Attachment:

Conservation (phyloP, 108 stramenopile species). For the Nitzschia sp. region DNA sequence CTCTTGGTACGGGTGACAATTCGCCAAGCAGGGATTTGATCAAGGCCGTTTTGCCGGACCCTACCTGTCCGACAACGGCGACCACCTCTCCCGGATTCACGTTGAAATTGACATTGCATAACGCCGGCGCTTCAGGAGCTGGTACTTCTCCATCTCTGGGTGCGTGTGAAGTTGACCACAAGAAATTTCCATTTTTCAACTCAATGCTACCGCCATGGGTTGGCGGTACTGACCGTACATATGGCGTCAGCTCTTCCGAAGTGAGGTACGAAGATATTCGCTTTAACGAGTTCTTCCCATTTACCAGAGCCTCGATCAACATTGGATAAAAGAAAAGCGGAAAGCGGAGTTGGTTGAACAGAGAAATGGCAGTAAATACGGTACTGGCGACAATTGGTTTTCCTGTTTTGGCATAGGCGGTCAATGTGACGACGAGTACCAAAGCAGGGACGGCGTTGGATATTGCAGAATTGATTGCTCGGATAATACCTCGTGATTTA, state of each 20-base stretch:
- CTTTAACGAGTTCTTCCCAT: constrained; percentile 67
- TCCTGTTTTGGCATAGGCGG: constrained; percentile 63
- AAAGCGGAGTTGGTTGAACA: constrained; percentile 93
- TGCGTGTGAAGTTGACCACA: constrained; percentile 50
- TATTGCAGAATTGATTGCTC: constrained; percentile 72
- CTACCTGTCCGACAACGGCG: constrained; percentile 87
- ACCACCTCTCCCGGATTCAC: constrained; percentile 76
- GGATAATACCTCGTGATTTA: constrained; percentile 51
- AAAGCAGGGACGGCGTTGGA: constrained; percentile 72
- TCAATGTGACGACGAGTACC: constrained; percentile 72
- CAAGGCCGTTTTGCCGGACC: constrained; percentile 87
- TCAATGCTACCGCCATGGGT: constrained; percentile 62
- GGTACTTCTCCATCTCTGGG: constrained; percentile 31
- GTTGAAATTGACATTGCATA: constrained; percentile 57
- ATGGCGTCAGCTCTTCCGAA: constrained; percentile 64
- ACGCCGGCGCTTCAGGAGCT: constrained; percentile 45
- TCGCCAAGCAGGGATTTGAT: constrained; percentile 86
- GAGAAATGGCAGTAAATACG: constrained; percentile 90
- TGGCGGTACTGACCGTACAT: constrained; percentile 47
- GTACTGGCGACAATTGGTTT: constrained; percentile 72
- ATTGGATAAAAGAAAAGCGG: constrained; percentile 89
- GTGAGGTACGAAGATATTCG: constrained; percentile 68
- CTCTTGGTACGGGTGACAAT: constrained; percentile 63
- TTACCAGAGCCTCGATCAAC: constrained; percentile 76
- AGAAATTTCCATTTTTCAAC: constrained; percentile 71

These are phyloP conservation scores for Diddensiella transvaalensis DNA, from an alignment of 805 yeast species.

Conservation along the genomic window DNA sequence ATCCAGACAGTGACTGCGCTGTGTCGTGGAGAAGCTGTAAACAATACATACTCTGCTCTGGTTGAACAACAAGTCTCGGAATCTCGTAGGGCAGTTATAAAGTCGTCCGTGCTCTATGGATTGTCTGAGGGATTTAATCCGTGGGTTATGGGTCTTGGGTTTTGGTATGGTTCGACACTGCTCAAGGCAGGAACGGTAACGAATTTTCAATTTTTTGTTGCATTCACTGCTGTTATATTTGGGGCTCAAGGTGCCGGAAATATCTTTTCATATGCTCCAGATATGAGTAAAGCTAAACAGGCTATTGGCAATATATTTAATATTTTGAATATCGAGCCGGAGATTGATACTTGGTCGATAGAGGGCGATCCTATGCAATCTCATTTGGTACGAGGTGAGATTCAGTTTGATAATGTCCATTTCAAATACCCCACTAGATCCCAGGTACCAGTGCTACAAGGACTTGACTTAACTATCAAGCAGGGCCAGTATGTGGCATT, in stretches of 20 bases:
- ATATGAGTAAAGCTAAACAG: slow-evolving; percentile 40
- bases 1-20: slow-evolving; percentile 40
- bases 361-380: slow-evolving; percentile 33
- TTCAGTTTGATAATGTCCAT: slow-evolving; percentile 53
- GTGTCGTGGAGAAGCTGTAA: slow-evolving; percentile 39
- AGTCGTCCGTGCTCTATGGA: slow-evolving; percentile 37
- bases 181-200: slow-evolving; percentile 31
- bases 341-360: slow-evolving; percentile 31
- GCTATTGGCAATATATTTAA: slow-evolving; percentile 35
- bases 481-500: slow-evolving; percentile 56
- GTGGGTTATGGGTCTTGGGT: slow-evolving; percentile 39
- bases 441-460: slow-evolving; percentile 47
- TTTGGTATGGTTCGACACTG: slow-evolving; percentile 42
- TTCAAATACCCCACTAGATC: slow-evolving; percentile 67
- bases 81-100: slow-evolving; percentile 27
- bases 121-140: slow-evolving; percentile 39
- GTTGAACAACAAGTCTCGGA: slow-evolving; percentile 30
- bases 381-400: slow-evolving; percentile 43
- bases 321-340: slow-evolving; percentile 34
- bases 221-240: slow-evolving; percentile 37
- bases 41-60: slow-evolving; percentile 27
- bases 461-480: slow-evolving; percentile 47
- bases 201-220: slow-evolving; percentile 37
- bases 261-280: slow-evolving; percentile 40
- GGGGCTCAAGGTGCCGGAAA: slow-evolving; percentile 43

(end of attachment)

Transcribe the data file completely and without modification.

Conservation (phyloP, 108 stramenopile species). For the Nitzschia sp. region DNA sequence CTCTTGGTACGGGTGACAATTCGCCAAGCAGGGATTTGATCAAGGCCGTTTTGCCGGACCCTACCTGTCCGACAACGGCGACCACCTCTCCCGGATTCACGTTGAAATTGACATTGCATAACGCCGGCGCTTCAGGAGCTGGTACTTCTCCATCTCTGGGTGCGTGTGAAGTTGACCACAAGAAATTTCCATTTTTCAACTCAATGCTACCGCCATGGGTTGGCGGTACTGACCGTACATATGGCGTCAGCTCTTCCGAAGTGAGGTACGAAGATATTCGCTTTAACGAGTTCTTCCCATTTACCAGAGCCTCGATCAACATTGGATAAAAGAAAAGCGGAAAGCGGAGTTGGTTGAACAGAGAAATGGCAGTAAATACGGTACTGGCGACAATTGGTTTTCCTGTTTTGGCATAGGCGGTCAATGTGACGACGAGTACCAAAGCAGGGACGGCGTTGGATATTGCAGAATTGATTGCTCGGATAATACCTCGTGATTTA, state of each 20-base stretch:
- CTTTAACGAGTTCTTCCCAT: constrained; percentile 67
- TCCTGTTTTGGCATAGGCGG: constrained; percentile 63
- AAAGCGGAGTTGGTTGAACA: constrained; percentile 93
- TGCGTGTGAAGTTGACCACA: constrained; percentile 50
- TATTGCAGAATTGATTGCTC: constrained; percentile 72
- CTACCTGTCCGACAACGGCG: constrained; percentile 87
- ACCACCTCTCCCGGATTCAC: constrained; percentile 76
- GGATAATACCTCGTGATTTA: constrained; percentile 51
- AAAGCAGGGACGGCGTTGGA: constrained; percentile 72
- TCAATGTGACGACGAGTACC: constrained; percentile 72
- CAAGGCCGTTTTGCCGGACC: constrained; percentile 87
- TCAATGCTACCGCCATGGGT: constrained; percentile 62
- GGTACTTCTCCATCTCTGGG: constrained; percentile 31
- GTTGAAATTGACATTGCATA: constrained; percentile 57
- ATGGCGTCAGCTCTTCCGAA: constrained; percentile 64
- ACGCCGGCGCTTCAGGAGCT: constrained; percentile 45
- TCGCCAAGCAGGGATTTGAT: constrained; percentile 86
- GAGAAATGGCAGTAAATACG: constrained; percentile 90
- TGGCGGTACTGACCGTACAT: constrained; percentile 47
- GTACTGGCGACAATTGGTTT: constrained; percentile 72
- ATTGGATAAAAGAAAAGCGG: constrained; percentile 89
- GTGAGGTACGAAGATATTCG: constrained; percentile 68
- CTCTTGGTACGGGTGACAAT: constrained; percentile 63
- TTACCAGAGCCTCGATCAAC: constrained; percentile 76
- AGAAATTTCCATTTTTCAAC: constrained; percentile 71

These are phyloP conservation scores for Diddensiella transvaalensis DNA, from an alignment of 805 yeast species.

Conservation along the genomic window DNA sequence ATCCAGACAGTGACTGCGCTGTGTCGTGGAGAAGCTGTAAACAATACATACTCTGCTCTGGTTGAACAACAAGTCTCGGAATCTCGTAGGGCAGTTATAAAGTCGTCCGTGCTCTATGGATTGTCTGAGGGATTTAATCCGTGGGTTATGGGTCTTGGGTTTTGGTATGGTTCGACACTGCTCAAGGCAGGAACGGTAACGAATTTTCAATTTTTTGTTGCATTCACTGCTGTTATATTTGGGGCTCAAGGTGCCGGAAATATCTTTTCATATGCTCCAGATATGAGTAAAGCTAAACAGGCTATTGGCAATATATTTAATATTTTGAATATCGAGCCGGAGATTGATACTTGGTCGATAGAGGGCGATCCTATGCAATCTCATTTGGTACGAGGTGAGATTCAGTTTGATAATGTCCATTTCAAATACCCCACTAGATCCCAGGTACCAGTGCTACAAGGACTTGACTTAACTATCAAGCAGGGCCAGTATGTGGCATT, in stretches of 20 bases:
- ATATGAGTAAAGCTAAACAG: slow-evolving; percentile 40
- bases 1-20: slow-evolving; percentile 40
- bases 361-380: slow-evolving; percentile 33
- TTCAGTTTGATAATGTCCAT: slow-evolving; percentile 53
- GTGTCGTGGAGAAGCTGTAA: slow-evolving; percentile 39
- AGTCGTCCGTGCTCTATGGA: slow-evolving; percentile 37
- bases 181-200: slow-evolving; percentile 31
- bases 341-360: slow-evolving; percentile 31
- GCTATTGGCAATATATTTAA: slow-evolving; percentile 35
- bases 481-500: slow-evolving; percentile 56
- GTGGGTTATGGGTCTTGGGT: slow-evolving; percentile 39
- bases 441-460: slow-evolving; percentile 47
- TTTGGTATGGTTCGACACTG: slow-evolving; percentile 42
- TTCAAATACCCCACTAGATC: slow-evolving; percentile 67
- bases 81-100: slow-evolving; percentile 27
- bases 121-140: slow-evolving; percentile 39
- GTTGAACAACAAGTCTCGGA: slow-evolving; percentile 30
- bases 381-400: slow-evolving; percentile 43
- bases 321-340: slow-evolving; percentile 34
- bases 221-240: slow-evolving; percentile 37
- bases 41-60: slow-evolving; percentile 27
- bases 461-480: slow-evolving; percentile 47
- bases 201-220: slow-evolving; percentile 37
- bases 261-280: slow-evolving; percentile 40
- GGGGCTCAAGGTGCCGGAAA: slow-evolving; percentile 43